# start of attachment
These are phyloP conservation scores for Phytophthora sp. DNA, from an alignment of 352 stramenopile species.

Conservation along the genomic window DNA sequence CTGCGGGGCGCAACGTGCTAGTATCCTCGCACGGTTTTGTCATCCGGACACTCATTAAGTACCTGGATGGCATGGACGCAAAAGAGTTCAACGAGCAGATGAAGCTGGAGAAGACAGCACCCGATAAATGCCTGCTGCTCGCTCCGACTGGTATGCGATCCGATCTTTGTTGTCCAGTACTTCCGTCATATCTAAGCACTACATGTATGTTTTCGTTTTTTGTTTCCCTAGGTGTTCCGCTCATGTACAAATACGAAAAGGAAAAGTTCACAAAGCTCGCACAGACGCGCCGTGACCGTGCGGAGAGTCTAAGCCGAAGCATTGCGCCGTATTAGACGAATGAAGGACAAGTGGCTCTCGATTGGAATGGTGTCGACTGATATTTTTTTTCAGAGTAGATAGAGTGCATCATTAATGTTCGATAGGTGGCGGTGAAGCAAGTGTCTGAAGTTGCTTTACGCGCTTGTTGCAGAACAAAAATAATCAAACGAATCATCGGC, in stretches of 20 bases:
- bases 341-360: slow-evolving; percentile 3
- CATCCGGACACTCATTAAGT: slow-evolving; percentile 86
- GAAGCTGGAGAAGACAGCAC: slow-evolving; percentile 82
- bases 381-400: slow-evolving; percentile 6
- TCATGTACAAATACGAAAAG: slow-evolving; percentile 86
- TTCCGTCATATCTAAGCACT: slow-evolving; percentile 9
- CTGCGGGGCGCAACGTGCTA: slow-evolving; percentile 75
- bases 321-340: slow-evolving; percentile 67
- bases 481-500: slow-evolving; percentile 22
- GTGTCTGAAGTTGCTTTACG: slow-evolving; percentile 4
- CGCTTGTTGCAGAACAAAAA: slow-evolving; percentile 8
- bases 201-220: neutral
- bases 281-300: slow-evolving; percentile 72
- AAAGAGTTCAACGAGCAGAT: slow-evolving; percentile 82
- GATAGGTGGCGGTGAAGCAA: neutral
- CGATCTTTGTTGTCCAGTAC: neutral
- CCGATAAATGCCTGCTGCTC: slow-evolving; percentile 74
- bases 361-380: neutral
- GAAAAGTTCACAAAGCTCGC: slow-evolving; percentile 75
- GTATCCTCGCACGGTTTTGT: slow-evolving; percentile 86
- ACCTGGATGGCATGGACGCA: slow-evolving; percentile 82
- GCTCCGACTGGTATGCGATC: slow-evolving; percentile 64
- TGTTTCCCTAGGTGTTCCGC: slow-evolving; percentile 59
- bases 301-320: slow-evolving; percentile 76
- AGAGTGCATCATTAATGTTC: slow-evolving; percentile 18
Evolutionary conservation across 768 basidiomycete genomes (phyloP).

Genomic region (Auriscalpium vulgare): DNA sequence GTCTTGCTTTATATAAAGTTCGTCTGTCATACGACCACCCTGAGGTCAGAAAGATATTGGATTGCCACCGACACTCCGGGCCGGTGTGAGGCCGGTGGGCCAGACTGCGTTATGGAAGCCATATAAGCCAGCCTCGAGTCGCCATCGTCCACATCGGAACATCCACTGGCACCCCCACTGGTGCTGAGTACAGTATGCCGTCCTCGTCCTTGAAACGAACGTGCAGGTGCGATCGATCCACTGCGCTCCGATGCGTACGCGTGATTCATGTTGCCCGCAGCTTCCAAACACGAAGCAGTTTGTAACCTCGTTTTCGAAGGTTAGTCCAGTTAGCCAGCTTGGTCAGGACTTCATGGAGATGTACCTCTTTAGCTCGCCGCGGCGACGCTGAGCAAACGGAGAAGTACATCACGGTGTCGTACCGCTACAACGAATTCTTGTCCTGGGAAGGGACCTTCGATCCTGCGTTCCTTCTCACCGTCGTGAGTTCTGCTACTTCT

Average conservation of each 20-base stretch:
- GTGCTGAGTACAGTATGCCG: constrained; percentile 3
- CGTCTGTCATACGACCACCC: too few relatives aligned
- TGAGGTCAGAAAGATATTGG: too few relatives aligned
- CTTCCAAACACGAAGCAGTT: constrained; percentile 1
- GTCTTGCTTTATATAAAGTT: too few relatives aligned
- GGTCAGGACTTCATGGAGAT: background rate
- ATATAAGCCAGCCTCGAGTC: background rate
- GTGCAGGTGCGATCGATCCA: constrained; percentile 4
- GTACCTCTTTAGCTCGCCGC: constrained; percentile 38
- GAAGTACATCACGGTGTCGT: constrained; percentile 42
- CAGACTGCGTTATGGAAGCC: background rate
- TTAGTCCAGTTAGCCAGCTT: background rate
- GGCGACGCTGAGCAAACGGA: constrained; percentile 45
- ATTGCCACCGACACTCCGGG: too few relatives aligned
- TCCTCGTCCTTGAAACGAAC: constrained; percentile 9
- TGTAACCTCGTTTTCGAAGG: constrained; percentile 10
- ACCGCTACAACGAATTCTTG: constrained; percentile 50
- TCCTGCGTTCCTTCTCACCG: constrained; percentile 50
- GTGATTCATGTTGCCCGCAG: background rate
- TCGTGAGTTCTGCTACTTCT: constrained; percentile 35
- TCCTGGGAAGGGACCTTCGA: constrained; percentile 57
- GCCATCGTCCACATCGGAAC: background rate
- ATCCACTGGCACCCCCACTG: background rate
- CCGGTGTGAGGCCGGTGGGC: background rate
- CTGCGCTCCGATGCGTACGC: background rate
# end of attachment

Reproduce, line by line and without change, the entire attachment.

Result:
These are phyloP conservation scores for Phytophthora sp. DNA, from an alignment of 352 stramenopile species.

Conservation along the genomic window DNA sequence CTGCGGGGCGCAACGTGCTAGTATCCTCGCACGGTTTTGTCATCCGGACACTCATTAAGTACCTGGATGGCATGGACGCAAAAGAGTTCAACGAGCAGATGAAGCTGGAGAAGACAGCACCCGATAAATGCCTGCTGCTCGCTCCGACTGGTATGCGATCCGATCTTTGTTGTCCAGTACTTCCGTCATATCTAAGCACTACATGTATGTTTTCGTTTTTTGTTTCCCTAGGTGTTCCGCTCATGTACAAATACGAAAAGGAAAAGTTCACAAAGCTCGCACAGACGCGCCGTGACCGTGCGGAGAGTCTAAGCCGAAGCATTGCGCCGTATTAGACGAATGAAGGACAAGTGGCTCTCGATTGGAATGGTGTCGACTGATATTTTTTTTCAGAGTAGATAGAGTGCATCATTAATGTTCGATAGGTGGCGGTGAAGCAAGTGTCTGAAGTTGCTTTACGCGCTTGTTGCAGAACAAAAATAATCAAACGAATCATCGGC, in stretches of 20 bases:
- bases 341-360: slow-evolving; percentile 3
- CATCCGGACACTCATTAAGT: slow-evolving; percentile 86
- GAAGCTGGAGAAGACAGCAC: slow-evolving; percentile 82
- bases 381-400: slow-evolving; percentile 6
- TCATGTACAAATACGAAAAG: slow-evolving; percentile 86
- TTCCGTCATATCTAAGCACT: slow-evolving; percentile 9
- CTGCGGGGCGCAACGTGCTA: slow-evolving; percentile 75
- bases 321-340: slow-evolving; percentile 67
- bases 481-500: slow-evolving; percentile 22
- GTGTCTGAAGTTGCTTTACG: slow-evolving; percentile 4
- CGCTTGTTGCAGAACAAAAA: slow-evolving; percentile 8
- bases 201-220: neutral
- bases 281-300: slow-evolving; percentile 72
- AAAGAGTTCAACGAGCAGAT: slow-evolving; percentile 82
- GATAGGTGGCGGTGAAGCAA: neutral
- CGATCTTTGTTGTCCAGTAC: neutral
- CCGATAAATGCCTGCTGCTC: slow-evolving; percentile 74
- bases 361-380: neutral
- GAAAAGTTCACAAAGCTCGC: slow-evolving; percentile 75
- GTATCCTCGCACGGTTTTGT: slow-evolving; percentile 86
- ACCTGGATGGCATGGACGCA: slow-evolving; percentile 82
- GCTCCGACTGGTATGCGATC: slow-evolving; percentile 64
- TGTTTCCCTAGGTGTTCCGC: slow-evolving; percentile 59
- bases 301-320: slow-evolving; percentile 76
- AGAGTGCATCATTAATGTTC: slow-evolving; percentile 18
Evolutionary conservation across 768 basidiomycete genomes (phyloP).

Genomic region (Auriscalpium vulgare): DNA sequence GTCTTGCTTTATATAAAGTTCGTCTGTCATACGACCACCCTGAGGTCAGAAAGATATTGGATTGCCACCGACACTCCGGGCCGGTGTGAGGCCGGTGGGCCAGACTGCGTTATGGAAGCCATATAAGCCAGCCTCGAGTCGCCATCGTCCACATCGGAACATCCACTGGCACCCCCACTGGTGCTGAGTACAGTATGCCGTCCTCGTCCTTGAAACGAACGTGCAGGTGCGATCGATCCACTGCGCTCCGATGCGTACGCGTGATTCATGTTGCCCGCAGCTTCCAAACACGAAGCAGTTTGTAACCTCGTTTTCGAAGGTTAGTCCAGTTAGCCAGCTTGGTCAGGACTTCATGGAGATGTACCTCTTTAGCTCGCCGCGGCGACGCTGAGCAAACGGAGAAGTACATCACGGTGTCGTACCGCTACAACGAATTCTTGTCCTGGGAAGGGACCTTCGATCCTGCGTTCCTTCTCACCGTCGTGAGTTCTGCTACTTCT

Average conservation of each 20-base stretch:
- GTGCTGAGTACAGTATGCCG: constrained; percentile 3
- CGTCTGTCATACGACCACCC: too few relatives aligned
- TGAGGTCAGAAAGATATTGG: too few relatives aligned
- CTTCCAAACACGAAGCAGTT: constrained; percentile 1
- GTCTTGCTTTATATAAAGTT: too few relatives aligned
- GGTCAGGACTTCATGGAGAT: background rate
- ATATAAGCCAGCCTCGAGTC: background rate
- GTGCAGGTGCGATCGATCCA: constrained; percentile 4
- GTACCTCTTTAGCTCGCCGC: constrained; percentile 38
- GAAGTACATCACGGTGTCGT: constrained; percentile 42
- CAGACTGCGTTATGGAAGCC: background rate
- TTAGTCCAGTTAGCCAGCTT: background rate
- GGCGACGCTGAGCAAACGGA: constrained; percentile 45
- ATTGCCACCGACACTCCGGG: too few relatives aligned
- TCCTCGTCCTTGAAACGAAC: constrained; percentile 9
- TGTAACCTCGTTTTCGAAGG: constrained; percentile 10
- ACCGCTACAACGAATTCTTG: constrained; percentile 50
- TCCTGCGTTCCTTCTCACCG: constrained; percentile 50
- GTGATTCATGTTGCCCGCAG: background rate
- TCGTGAGTTCTGCTACTTCT: constrained; percentile 35
- TCCTGGGAAGGGACCTTCGA: constrained; percentile 57
- GCCATCGTCCACATCGGAAC: background rate
- ATCCACTGGCACCCCCACTG: background rate
- CCGGTGTGAGGCCGGTGGGC: background rate
- CTGCGCTCCGATGCGTACGC: background rate